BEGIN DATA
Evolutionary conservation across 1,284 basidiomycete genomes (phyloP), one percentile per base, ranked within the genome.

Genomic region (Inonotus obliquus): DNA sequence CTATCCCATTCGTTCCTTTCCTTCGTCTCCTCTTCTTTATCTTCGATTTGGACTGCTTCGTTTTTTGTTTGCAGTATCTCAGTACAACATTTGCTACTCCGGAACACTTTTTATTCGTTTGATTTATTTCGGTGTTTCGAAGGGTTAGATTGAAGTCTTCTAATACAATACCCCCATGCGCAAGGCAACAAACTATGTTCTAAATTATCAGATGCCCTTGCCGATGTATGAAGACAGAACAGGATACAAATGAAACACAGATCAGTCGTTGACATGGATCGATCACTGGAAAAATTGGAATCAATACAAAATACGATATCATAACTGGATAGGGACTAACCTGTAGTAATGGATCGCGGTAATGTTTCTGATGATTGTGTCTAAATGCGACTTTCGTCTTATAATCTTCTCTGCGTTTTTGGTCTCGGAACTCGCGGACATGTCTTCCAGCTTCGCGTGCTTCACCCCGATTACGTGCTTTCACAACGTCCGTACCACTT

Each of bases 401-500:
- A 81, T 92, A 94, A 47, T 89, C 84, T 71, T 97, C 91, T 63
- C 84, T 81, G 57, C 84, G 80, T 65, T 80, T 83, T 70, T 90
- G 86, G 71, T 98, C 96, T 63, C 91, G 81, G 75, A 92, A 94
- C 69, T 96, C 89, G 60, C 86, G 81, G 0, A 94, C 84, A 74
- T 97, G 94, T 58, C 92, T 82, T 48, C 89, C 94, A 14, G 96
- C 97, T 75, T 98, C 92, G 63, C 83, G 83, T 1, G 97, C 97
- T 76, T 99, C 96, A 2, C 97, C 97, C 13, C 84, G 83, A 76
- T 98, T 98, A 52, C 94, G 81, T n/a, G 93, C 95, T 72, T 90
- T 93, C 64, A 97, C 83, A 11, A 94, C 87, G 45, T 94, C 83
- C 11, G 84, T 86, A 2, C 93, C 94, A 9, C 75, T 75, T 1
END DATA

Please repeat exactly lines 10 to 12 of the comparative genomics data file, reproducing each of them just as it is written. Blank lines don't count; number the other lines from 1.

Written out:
- T 76, T 99, C 96, A 2, C 97, C 97, C 13, C 84, G 83, A 76
- T 98, T 98, A 52, C 94, G 81, T n/a, G 93, C 95, T 72, T 90
- T 93, C 64, A 97, C 83, A 11, A 94, C 87, G 45, T 94, C 83